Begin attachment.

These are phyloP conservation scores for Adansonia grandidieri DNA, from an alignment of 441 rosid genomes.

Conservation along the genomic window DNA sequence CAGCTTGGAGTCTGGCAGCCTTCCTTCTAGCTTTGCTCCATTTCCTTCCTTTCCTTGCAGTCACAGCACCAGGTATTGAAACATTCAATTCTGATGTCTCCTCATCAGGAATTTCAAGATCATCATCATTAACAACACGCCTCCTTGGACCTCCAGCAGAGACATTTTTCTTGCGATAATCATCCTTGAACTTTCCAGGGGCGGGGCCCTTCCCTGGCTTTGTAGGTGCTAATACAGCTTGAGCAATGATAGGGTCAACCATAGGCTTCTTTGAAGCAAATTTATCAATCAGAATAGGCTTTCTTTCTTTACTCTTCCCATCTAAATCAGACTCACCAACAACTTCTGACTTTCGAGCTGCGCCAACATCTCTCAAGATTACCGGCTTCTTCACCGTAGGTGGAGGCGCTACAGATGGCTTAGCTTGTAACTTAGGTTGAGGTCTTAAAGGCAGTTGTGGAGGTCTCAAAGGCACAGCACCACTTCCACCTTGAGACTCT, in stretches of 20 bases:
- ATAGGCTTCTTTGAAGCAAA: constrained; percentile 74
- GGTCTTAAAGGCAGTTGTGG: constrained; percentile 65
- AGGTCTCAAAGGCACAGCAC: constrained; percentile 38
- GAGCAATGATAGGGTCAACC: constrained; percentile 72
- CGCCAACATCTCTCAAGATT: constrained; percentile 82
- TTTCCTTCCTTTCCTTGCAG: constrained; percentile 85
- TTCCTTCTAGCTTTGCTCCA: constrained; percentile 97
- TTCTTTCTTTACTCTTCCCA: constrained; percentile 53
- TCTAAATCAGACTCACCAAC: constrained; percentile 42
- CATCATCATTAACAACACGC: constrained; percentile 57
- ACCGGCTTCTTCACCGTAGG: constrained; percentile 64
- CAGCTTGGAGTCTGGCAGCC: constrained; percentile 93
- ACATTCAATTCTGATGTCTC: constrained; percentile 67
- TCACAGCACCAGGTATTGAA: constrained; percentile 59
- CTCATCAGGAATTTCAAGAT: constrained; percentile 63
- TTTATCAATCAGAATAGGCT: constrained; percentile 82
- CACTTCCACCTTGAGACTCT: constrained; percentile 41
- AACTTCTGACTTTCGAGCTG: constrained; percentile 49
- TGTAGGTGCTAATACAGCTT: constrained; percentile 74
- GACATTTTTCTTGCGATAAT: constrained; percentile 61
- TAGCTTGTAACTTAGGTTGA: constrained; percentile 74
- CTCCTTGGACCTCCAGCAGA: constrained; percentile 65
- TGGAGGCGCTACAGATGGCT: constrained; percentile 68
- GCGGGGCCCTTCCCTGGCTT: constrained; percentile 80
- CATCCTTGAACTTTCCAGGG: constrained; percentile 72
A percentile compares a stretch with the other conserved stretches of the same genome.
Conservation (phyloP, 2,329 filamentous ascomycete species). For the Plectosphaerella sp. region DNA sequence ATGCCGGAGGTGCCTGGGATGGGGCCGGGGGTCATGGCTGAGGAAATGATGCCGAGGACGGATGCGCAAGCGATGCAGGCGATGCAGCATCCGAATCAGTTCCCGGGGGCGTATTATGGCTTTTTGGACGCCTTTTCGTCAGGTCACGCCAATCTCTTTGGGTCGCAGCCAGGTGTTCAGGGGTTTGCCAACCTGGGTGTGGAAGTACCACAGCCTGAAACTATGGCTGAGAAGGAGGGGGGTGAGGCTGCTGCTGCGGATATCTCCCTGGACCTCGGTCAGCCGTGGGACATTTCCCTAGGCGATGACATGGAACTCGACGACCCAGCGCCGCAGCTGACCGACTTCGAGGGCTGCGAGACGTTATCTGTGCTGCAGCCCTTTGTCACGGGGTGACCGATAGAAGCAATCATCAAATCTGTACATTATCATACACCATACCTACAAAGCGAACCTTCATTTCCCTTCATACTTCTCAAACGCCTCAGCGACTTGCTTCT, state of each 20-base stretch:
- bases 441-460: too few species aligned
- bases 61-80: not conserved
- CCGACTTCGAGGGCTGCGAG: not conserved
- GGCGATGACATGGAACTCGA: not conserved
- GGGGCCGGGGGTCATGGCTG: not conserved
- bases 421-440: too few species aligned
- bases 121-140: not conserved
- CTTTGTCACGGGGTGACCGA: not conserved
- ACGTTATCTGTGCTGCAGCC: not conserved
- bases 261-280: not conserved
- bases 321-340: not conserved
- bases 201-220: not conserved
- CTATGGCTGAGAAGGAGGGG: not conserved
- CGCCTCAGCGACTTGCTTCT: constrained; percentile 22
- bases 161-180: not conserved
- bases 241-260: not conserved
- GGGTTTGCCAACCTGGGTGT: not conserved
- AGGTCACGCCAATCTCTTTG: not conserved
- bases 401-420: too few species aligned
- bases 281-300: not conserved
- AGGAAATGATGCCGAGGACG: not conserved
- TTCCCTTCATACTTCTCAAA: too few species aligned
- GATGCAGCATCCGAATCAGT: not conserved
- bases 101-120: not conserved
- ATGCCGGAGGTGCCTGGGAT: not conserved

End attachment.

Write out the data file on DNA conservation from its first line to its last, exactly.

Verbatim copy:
These are phyloP conservation scores for Adansonia grandidieri DNA, from an alignment of 441 rosid genomes.

Conservation along the genomic window DNA sequence CAGCTTGGAGTCTGGCAGCCTTCCTTCTAGCTTTGCTCCATTTCCTTCCTTTCCTTGCAGTCACAGCACCAGGTATTGAAACATTCAATTCTGATGTCTCCTCATCAGGAATTTCAAGATCATCATCATTAACAACACGCCTCCTTGGACCTCCAGCAGAGACATTTTTCTTGCGATAATCATCCTTGAACTTTCCAGGGGCGGGGCCCTTCCCTGGCTTTGTAGGTGCTAATACAGCTTGAGCAATGATAGGGTCAACCATAGGCTTCTTTGAAGCAAATTTATCAATCAGAATAGGCTTTCTTTCTTTACTCTTCCCATCTAAATCAGACTCACCAACAACTTCTGACTTTCGAGCTGCGCCAACATCTCTCAAGATTACCGGCTTCTTCACCGTAGGTGGAGGCGCTACAGATGGCTTAGCTTGTAACTTAGGTTGAGGTCTTAAAGGCAGTTGTGGAGGTCTCAAAGGCACAGCACCACTTCCACCTTGAGACTCT, in stretches of 20 bases:
- ATAGGCTTCTTTGAAGCAAA: constrained; percentile 74
- GGTCTTAAAGGCAGTTGTGG: constrained; percentile 65
- AGGTCTCAAAGGCACAGCAC: constrained; percentile 38
- GAGCAATGATAGGGTCAACC: constrained; percentile 72
- CGCCAACATCTCTCAAGATT: constrained; percentile 82
- TTTCCTTCCTTTCCTTGCAG: constrained; percentile 85
- TTCCTTCTAGCTTTGCTCCA: constrained; percentile 97
- TTCTTTCTTTACTCTTCCCA: constrained; percentile 53
- TCTAAATCAGACTCACCAAC: constrained; percentile 42
- CATCATCATTAACAACACGC: constrained; percentile 57
- ACCGGCTTCTTCACCGTAGG: constrained; percentile 64
- CAGCTTGGAGTCTGGCAGCC: constrained; percentile 93
- ACATTCAATTCTGATGTCTC: constrained; percentile 67
- TCACAGCACCAGGTATTGAA: constrained; percentile 59
- CTCATCAGGAATTTCAAGAT: constrained; percentile 63
- TTTATCAATCAGAATAGGCT: constrained; percentile 82
- CACTTCCACCTTGAGACTCT: constrained; percentile 41
- AACTTCTGACTTTCGAGCTG: constrained; percentile 49
- TGTAGGTGCTAATACAGCTT: constrained; percentile 74
- GACATTTTTCTTGCGATAAT: constrained; percentile 61
- TAGCTTGTAACTTAGGTTGA: constrained; percentile 74
- CTCCTTGGACCTCCAGCAGA: constrained; percentile 65
- TGGAGGCGCTACAGATGGCT: constrained; percentile 68
- GCGGGGCCCTTCCCTGGCTT: constrained; percentile 80
- CATCCTTGAACTTTCCAGGG: constrained; percentile 72
A percentile compares a stretch with the other conserved stretches of the same genome.
Conservation (phyloP, 2,329 filamentous ascomycete species). For the Plectosphaerella sp. region DNA sequence ATGCCGGAGGTGCCTGGGATGGGGCCGGGGGTCATGGCTGAGGAAATGATGCCGAGGACGGATGCGCAAGCGATGCAGGCGATGCAGCATCCGAATCAGTTCCCGGGGGCGTATTATGGCTTTTTGGACGCCTTTTCGTCAGGTCACGCCAATCTCTTTGGGTCGCAGCCAGGTGTTCAGGGGTTTGCCAACCTGGGTGTGGAAGTACCACAGCCTGAAACTATGGCTGAGAAGGAGGGGGGTGAGGCTGCTGCTGCGGATATCTCCCTGGACCTCGGTCAGCCGTGGGACATTTCCCTAGGCGATGACATGGAACTCGACGACCCAGCGCCGCAGCTGACCGACTTCGAGGGCTGCGAGACGTTATCTGTGCTGCAGCCCTTTGTCACGGGGTGACCGATAGAAGCAATCATCAAATCTGTACATTATCATACACCATACCTACAAAGCGAACCTTCATTTCCCTTCATACTTCTCAAACGCCTCAGCGACTTGCTTCT, state of each 20-base stretch:
- bases 441-460: too few species aligned
- bases 61-80: not conserved
- CCGACTTCGAGGGCTGCGAG: not conserved
- GGCGATGACATGGAACTCGA: not conserved
- GGGGCCGGGGGTCATGGCTG: not conserved
- bases 421-440: too few species aligned
- bases 121-140: not conserved
- CTTTGTCACGGGGTGACCGA: not conserved
- ACGTTATCTGTGCTGCAGCC: not conserved
- bases 261-280: not conserved
- bases 321-340: not conserved
- bases 201-220: not conserved
- CTATGGCTGAGAAGGAGGGG: not conserved
- CGCCTCAGCGACTTGCTTCT: constrained; percentile 22
- bases 161-180: not conserved
- bases 241-260: not conserved
- GGGTTTGCCAACCTGGGTGT: not conserved
- AGGTCACGCCAATCTCTTTG: not conserved
- bases 401-420: too few species aligned
- bases 281-300: not conserved
- AGGAAATGATGCCGAGGACG: not conserved
- TTCCCTTCATACTTCTCAAA: too few species aligned
- GATGCAGCATCCGAATCAGT: not conserved
- bases 101-120: not conserved
- ATGCCGGAGGTGCCTGGGAT: not conserved